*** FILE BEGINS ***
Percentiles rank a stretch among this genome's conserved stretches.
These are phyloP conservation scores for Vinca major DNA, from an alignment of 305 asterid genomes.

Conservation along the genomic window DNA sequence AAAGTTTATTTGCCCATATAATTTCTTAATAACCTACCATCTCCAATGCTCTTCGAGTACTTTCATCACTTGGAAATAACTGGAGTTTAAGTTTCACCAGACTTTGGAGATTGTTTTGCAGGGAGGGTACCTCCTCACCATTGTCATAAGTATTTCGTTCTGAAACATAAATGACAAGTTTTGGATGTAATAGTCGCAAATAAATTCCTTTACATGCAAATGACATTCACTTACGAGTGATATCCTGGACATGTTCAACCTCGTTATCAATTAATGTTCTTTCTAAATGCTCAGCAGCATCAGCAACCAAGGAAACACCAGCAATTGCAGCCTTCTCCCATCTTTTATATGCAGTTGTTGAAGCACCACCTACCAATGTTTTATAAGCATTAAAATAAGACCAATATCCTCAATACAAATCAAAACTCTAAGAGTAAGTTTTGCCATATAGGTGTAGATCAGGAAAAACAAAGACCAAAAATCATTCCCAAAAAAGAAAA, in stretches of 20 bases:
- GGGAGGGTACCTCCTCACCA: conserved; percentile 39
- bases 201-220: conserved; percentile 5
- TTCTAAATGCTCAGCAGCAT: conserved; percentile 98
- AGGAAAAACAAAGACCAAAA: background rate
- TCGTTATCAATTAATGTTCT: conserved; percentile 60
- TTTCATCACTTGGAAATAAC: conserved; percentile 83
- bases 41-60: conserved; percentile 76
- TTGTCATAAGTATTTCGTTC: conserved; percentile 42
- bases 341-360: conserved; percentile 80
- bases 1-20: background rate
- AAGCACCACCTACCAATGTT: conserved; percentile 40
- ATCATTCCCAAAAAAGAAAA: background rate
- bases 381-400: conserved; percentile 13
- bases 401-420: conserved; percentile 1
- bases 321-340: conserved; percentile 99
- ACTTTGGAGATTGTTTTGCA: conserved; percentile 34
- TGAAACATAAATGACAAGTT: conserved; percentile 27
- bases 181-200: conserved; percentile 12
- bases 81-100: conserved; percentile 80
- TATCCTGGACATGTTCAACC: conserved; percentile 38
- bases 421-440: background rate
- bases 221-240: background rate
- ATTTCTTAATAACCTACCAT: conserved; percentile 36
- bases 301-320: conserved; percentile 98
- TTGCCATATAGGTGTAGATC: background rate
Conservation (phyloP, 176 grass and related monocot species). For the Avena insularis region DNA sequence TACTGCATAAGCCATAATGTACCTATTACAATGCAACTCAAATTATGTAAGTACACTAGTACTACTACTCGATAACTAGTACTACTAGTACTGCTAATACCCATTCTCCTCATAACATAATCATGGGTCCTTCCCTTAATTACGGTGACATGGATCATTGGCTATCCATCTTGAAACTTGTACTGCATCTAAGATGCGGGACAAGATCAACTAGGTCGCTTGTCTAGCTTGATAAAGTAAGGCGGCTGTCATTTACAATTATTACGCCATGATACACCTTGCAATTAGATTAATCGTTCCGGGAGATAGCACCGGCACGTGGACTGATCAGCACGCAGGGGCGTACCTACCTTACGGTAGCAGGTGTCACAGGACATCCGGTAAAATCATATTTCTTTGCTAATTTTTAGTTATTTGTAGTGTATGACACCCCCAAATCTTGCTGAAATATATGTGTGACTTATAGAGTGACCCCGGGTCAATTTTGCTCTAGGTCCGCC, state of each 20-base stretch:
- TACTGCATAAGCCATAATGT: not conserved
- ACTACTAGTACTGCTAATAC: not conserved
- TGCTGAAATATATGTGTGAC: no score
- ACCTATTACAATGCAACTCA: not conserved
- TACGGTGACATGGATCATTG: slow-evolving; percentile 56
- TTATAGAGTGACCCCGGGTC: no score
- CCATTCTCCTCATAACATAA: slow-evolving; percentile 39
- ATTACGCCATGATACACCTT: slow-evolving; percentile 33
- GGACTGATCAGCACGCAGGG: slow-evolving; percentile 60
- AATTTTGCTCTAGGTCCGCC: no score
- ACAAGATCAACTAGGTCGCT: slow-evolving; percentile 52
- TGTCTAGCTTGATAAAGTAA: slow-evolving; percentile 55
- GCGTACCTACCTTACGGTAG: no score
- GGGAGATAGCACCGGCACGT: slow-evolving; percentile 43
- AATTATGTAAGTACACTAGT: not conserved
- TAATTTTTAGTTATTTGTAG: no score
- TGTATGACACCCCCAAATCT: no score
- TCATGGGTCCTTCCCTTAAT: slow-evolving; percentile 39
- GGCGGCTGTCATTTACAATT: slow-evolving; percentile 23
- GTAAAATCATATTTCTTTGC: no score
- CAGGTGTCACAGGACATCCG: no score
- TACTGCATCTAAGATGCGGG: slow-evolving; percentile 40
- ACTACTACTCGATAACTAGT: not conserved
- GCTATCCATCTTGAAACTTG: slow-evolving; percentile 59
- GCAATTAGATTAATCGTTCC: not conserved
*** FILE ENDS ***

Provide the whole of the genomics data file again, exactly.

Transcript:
Percentiles rank a stretch among this genome's conserved stretches.
These are phyloP conservation scores for Vinca major DNA, from an alignment of 305 asterid genomes.

Conservation along the genomic window DNA sequence AAAGTTTATTTGCCCATATAATTTCTTAATAACCTACCATCTCCAATGCTCTTCGAGTACTTTCATCACTTGGAAATAACTGGAGTTTAAGTTTCACCAGACTTTGGAGATTGTTTTGCAGGGAGGGTACCTCCTCACCATTGTCATAAGTATTTCGTTCTGAAACATAAATGACAAGTTTTGGATGTAATAGTCGCAAATAAATTCCTTTACATGCAAATGACATTCACTTACGAGTGATATCCTGGACATGTTCAACCTCGTTATCAATTAATGTTCTTTCTAAATGCTCAGCAGCATCAGCAACCAAGGAAACACCAGCAATTGCAGCCTTCTCCCATCTTTTATATGCAGTTGTTGAAGCACCACCTACCAATGTTTTATAAGCATTAAAATAAGACCAATATCCTCAATACAAATCAAAACTCTAAGAGTAAGTTTTGCCATATAGGTGTAGATCAGGAAAAACAAAGACCAAAAATCATTCCCAAAAAAGAAAA, in stretches of 20 bases:
- GGGAGGGTACCTCCTCACCA: conserved; percentile 39
- bases 201-220: conserved; percentile 5
- TTCTAAATGCTCAGCAGCAT: conserved; percentile 98
- AGGAAAAACAAAGACCAAAA: background rate
- TCGTTATCAATTAATGTTCT: conserved; percentile 60
- TTTCATCACTTGGAAATAAC: conserved; percentile 83
- bases 41-60: conserved; percentile 76
- TTGTCATAAGTATTTCGTTC: conserved; percentile 42
- bases 341-360: conserved; percentile 80
- bases 1-20: background rate
- AAGCACCACCTACCAATGTT: conserved; percentile 40
- ATCATTCCCAAAAAAGAAAA: background rate
- bases 381-400: conserved; percentile 13
- bases 401-420: conserved; percentile 1
- bases 321-340: conserved; percentile 99
- ACTTTGGAGATTGTTTTGCA: conserved; percentile 34
- TGAAACATAAATGACAAGTT: conserved; percentile 27
- bases 181-200: conserved; percentile 12
- bases 81-100: conserved; percentile 80
- TATCCTGGACATGTTCAACC: conserved; percentile 38
- bases 421-440: background rate
- bases 221-240: background rate
- ATTTCTTAATAACCTACCAT: conserved; percentile 36
- bases 301-320: conserved; percentile 98
- TTGCCATATAGGTGTAGATC: background rate
Conservation (phyloP, 176 grass and related monocot species). For the Avena insularis region DNA sequence TACTGCATAAGCCATAATGTACCTATTACAATGCAACTCAAATTATGTAAGTACACTAGTACTACTACTCGATAACTAGTACTACTAGTACTGCTAATACCCATTCTCCTCATAACATAATCATGGGTCCTTCCCTTAATTACGGTGACATGGATCATTGGCTATCCATCTTGAAACTTGTACTGCATCTAAGATGCGGGACAAGATCAACTAGGTCGCTTGTCTAGCTTGATAAAGTAAGGCGGCTGTCATTTACAATTATTACGCCATGATACACCTTGCAATTAGATTAATCGTTCCGGGAGATAGCACCGGCACGTGGACTGATCAGCACGCAGGGGCGTACCTACCTTACGGTAGCAGGTGTCACAGGACATCCGGTAAAATCATATTTCTTTGCTAATTTTTAGTTATTTGTAGTGTATGACACCCCCAAATCTTGCTGAAATATATGTGTGACTTATAGAGTGACCCCGGGTCAATTTTGCTCTAGGTCCGCC, state of each 20-base stretch:
- TACTGCATAAGCCATAATGT: not conserved
- ACTACTAGTACTGCTAATAC: not conserved
- TGCTGAAATATATGTGTGAC: no score
- ACCTATTACAATGCAACTCA: not conserved
- TACGGTGACATGGATCATTG: slow-evolving; percentile 56
- TTATAGAGTGACCCCGGGTC: no score
- CCATTCTCCTCATAACATAA: slow-evolving; percentile 39
- ATTACGCCATGATACACCTT: slow-evolving; percentile 33
- GGACTGATCAGCACGCAGGG: slow-evolving; percentile 60
- AATTTTGCTCTAGGTCCGCC: no score
- ACAAGATCAACTAGGTCGCT: slow-evolving; percentile 52
- TGTCTAGCTTGATAAAGTAA: slow-evolving; percentile 55
- GCGTACCTACCTTACGGTAG: no score
- GGGAGATAGCACCGGCACGT: slow-evolving; percentile 43
- AATTATGTAAGTACACTAGT: not conserved
- TAATTTTTAGTTATTTGTAG: no score
- TGTATGACACCCCCAAATCT: no score
- TCATGGGTCCTTCCCTTAAT: slow-evolving; percentile 39
- GGCGGCTGTCATTTACAATT: slow-evolving; percentile 23
- GTAAAATCATATTTCTTTGC: no score
- CAGGTGTCACAGGACATCCG: no score
- TACTGCATCTAAGATGCGGG: slow-evolving; percentile 40
- ACTACTACTCGATAACTAGT: not conserved
- GCTATCCATCTTGAAACTTG: slow-evolving; percentile 59
- GCAATTAGATTAATCGTTCC: not conserved